ARIN, of all other information and then presented publicly.  And indeed,
if I were to ever give an "I have a dream" speech, on the Capitol Mall
or elsewhere, I would express my dream that someday all five Regional
Internet Registries would cease racing to the bottom of the barrel
against all of the most disreputable and dodgy "offshore" secrecy
jurisdictions on the planet to see which one could be the absolute
worst in terms of basic and minimal transparency.

To put it more plainly, I see neither any justification, legal or otherwise,
nor even any persuasive reason why any of the five RIRs should not immediately
place on their respective web sites those documents, redacted as necessary,
which would show the names, signatures, and contact information of all
legal representatives of all members, as well as any additional basic
assertions they have made regarding their locations and domiciles, and
their bare intents, if any, to do business in this or that region.

None of this information may be reasonably construed to represent either
"trade secrets" or even "confidential business information", unless one
is in the business of tax avoidance, money laundering, sanctions busting,
or merely hiding your assets from your soon-to-be-ex spouse, and nobody
can credibly claim otherwise, not even any of those high-priced mouthpieces
that adorn such opaque havens, as Nevis & St. Kitts, the British Virgin
Islands (whose President was just busted in the U.S. on drug charges),
the Cayman islands, The Isle of Man, Guernsey, Belize, U.A.E., the
Seychelles Islands and the Marshall Islands.

It does not give up any real commercial advantage to have it be known who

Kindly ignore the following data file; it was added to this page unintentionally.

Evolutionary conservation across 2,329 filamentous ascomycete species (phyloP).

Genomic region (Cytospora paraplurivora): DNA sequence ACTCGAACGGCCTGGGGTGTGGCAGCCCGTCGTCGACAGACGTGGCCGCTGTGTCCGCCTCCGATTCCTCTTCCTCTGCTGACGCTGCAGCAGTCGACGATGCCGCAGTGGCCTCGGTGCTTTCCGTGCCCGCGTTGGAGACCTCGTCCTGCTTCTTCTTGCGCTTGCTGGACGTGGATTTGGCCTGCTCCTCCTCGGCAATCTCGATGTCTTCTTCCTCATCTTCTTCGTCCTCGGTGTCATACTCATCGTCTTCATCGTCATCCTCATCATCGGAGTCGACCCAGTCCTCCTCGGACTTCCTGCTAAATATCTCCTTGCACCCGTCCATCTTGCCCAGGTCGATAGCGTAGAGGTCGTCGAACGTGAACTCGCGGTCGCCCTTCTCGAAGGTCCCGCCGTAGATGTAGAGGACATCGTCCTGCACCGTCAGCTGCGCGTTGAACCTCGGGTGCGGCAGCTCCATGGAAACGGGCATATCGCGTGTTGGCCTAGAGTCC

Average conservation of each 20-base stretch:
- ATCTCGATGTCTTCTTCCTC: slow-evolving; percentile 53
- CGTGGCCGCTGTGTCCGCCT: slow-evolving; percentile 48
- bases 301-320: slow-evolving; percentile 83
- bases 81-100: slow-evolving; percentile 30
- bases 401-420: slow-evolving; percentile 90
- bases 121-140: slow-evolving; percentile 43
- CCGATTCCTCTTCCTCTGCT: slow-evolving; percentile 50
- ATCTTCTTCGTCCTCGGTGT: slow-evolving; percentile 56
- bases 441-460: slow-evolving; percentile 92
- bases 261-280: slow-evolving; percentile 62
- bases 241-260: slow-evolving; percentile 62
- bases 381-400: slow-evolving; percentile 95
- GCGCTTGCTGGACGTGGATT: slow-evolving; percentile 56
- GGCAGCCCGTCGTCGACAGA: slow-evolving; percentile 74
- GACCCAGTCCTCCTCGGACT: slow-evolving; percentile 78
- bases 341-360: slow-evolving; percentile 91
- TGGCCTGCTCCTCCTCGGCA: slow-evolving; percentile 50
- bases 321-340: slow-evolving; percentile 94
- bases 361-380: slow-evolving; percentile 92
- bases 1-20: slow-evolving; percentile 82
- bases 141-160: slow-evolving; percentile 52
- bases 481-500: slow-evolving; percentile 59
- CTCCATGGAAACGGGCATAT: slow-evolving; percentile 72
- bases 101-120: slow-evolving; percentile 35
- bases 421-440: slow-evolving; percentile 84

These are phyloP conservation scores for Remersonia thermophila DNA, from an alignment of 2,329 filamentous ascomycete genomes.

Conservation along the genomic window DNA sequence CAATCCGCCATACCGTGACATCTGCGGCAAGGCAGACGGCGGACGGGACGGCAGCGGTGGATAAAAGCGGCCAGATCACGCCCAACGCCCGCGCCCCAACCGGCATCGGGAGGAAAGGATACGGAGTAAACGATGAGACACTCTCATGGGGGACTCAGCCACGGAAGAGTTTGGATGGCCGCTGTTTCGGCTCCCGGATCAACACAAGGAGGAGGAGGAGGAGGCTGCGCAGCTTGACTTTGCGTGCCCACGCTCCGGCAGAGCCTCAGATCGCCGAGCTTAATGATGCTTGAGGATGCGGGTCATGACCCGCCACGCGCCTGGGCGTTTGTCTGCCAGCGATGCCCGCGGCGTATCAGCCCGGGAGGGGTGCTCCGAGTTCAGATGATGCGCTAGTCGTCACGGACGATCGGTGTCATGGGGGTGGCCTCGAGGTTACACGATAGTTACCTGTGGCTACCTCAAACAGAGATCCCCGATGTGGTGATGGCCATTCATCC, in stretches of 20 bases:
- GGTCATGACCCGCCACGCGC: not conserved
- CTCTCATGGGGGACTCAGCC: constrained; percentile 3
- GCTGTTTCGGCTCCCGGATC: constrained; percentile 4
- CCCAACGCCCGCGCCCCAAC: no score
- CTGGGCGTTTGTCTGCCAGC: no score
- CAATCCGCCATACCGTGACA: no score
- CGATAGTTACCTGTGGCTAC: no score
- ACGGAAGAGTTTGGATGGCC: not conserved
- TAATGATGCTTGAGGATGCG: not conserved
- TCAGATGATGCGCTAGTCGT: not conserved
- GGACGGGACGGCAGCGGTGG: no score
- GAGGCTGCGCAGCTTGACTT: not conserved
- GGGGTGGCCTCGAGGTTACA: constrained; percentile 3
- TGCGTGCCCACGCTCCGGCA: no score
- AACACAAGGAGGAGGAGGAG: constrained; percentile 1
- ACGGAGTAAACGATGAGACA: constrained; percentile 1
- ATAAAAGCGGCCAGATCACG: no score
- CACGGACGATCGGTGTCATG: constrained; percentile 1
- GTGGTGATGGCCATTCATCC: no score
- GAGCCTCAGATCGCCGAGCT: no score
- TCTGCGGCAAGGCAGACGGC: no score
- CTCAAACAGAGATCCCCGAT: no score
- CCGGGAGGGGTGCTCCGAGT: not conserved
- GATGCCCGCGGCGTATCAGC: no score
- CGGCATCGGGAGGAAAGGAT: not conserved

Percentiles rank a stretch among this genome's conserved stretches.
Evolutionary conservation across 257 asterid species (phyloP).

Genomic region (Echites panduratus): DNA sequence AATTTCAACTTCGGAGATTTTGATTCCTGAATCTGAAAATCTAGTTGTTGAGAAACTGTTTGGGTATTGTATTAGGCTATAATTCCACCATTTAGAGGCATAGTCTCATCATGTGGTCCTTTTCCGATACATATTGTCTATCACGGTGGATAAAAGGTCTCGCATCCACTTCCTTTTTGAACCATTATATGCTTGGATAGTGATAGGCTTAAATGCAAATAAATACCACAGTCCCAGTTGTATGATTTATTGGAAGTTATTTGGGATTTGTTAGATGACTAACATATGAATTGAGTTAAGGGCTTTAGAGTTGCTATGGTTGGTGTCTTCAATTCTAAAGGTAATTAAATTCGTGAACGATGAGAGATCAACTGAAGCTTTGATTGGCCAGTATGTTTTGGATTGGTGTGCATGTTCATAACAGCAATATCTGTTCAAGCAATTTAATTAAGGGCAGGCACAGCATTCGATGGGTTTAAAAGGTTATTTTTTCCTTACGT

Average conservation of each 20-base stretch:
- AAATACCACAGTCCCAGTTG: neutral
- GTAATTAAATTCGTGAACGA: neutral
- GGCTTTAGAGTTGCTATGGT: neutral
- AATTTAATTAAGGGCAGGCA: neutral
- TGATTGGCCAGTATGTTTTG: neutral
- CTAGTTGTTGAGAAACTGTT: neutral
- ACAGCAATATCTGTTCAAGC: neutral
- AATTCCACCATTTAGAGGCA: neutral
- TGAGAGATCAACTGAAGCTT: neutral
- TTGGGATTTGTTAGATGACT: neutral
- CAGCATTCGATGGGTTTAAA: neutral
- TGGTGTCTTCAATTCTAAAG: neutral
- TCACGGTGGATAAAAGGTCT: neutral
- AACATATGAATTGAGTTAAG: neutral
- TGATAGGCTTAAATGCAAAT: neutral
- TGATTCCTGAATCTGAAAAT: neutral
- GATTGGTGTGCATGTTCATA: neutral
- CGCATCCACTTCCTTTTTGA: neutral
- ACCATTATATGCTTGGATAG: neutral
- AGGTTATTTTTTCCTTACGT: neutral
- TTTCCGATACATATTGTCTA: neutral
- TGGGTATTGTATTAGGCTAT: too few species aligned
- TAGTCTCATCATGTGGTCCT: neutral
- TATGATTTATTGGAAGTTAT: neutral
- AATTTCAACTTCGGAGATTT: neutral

is behind a given company.  This kind of information is clearly not even
in the same ballpark as information saying that company X has plans to
rent such as such number of racks of servers in such and such data center.
All five Regional Internet Registries are however, as of now, continuing
(for their own obscure reasons) to perpetrate this myth that _all_
information that is ever given to them by member organizations falls under
the heading of "business confidential".  This just isn't true and they
know it.  Yet they all continue to pretend that they are all incapable
of making the kind of simple discriminations that any five year old
makes when he picks the undesirable broccoli out of his salad.

In Europe, all EU and NATO countries are now acutely aware that business
as usual and accepting dirty money from Russian oligarchs is no longer
a respectable enterprise.  Even well before the outbreak of the Ukraine
war, the EU had already promulgated a series of anti-money-laundering
regulations which they mandated all indivdual EU contries to adapt local
national laws to.  The most recent of these regimes is know as 5AML --
the Fifth Anti-Money Laundering Directive.  Among many other things this
directs all EU conutries to "open the books" as it were and to create
publicly accessible national registries wherein any citizen of earth
will be able to look up the actual beneficial owners of any corporate
entity within any EU country.  This EU directive is still quite some ways
off from full implementation throughout all EU countries, but at least we